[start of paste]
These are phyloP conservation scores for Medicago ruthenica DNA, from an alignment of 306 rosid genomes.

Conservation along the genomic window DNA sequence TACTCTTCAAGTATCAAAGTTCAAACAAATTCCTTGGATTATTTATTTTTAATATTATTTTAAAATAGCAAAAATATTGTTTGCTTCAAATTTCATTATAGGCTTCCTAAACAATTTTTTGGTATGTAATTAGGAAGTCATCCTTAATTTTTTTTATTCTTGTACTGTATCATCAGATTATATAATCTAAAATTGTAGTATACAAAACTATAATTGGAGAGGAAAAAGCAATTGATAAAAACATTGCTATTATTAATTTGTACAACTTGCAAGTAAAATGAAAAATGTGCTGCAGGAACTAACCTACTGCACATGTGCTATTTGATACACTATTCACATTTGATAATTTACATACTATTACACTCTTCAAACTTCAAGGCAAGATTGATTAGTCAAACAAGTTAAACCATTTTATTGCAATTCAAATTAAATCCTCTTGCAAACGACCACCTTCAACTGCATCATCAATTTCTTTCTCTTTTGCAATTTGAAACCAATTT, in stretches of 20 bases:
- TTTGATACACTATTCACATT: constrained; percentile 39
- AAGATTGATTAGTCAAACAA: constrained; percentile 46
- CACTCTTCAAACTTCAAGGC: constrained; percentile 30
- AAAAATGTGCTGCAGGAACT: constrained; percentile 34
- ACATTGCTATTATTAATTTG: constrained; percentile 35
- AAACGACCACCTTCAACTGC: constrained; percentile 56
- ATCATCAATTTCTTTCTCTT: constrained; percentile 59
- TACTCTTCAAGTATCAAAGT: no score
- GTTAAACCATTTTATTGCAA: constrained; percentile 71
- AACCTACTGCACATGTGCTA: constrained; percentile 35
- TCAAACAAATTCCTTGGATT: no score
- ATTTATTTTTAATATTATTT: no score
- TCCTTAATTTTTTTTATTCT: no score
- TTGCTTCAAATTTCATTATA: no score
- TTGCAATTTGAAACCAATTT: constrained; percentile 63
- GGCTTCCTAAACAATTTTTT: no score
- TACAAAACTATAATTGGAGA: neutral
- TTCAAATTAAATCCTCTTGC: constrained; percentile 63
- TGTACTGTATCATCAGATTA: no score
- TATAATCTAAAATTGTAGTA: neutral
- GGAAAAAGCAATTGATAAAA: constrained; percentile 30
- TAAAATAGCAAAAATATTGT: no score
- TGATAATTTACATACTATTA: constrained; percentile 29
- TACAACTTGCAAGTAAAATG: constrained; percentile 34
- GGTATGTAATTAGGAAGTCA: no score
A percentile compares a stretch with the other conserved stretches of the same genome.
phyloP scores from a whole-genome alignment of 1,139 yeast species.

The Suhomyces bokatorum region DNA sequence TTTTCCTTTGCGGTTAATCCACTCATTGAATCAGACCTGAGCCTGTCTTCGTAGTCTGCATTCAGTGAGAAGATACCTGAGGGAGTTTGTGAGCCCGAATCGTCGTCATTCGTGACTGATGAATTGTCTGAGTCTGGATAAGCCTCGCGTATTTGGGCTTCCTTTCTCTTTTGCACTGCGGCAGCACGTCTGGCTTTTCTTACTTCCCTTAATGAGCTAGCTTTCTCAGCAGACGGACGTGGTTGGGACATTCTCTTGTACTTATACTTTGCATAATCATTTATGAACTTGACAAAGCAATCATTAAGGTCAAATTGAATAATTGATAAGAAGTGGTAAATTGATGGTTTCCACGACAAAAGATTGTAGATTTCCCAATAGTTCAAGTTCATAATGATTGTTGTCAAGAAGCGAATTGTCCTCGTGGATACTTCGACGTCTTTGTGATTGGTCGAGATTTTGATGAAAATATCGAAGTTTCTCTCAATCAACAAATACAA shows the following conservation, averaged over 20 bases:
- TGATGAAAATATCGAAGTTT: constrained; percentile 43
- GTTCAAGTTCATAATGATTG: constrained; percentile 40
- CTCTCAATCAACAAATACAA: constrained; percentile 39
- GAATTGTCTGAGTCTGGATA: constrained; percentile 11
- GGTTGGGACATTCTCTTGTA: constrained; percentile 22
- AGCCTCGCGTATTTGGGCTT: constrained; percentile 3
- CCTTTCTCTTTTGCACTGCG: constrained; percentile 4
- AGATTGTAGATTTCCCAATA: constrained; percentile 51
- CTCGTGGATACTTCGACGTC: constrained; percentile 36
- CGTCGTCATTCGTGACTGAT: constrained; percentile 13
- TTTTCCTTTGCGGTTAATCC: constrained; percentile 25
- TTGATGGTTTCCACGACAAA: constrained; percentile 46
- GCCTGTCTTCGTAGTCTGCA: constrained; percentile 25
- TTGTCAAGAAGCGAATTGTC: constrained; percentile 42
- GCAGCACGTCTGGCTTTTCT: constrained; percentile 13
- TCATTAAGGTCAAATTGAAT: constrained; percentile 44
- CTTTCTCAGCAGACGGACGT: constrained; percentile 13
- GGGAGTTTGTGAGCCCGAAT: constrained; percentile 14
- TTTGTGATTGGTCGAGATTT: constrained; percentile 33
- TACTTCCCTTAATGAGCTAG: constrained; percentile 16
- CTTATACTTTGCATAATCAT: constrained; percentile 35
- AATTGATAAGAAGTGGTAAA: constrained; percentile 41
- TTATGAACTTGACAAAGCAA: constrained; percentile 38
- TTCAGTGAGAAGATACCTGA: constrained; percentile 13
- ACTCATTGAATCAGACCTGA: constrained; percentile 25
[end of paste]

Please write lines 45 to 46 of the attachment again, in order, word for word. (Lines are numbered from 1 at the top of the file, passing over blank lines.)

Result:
- GCAGCACGTCTGGCTTTTCT: constrained; percentile 13
- TCATTAAGGTCAAATTGAAT: constrained; percentile 44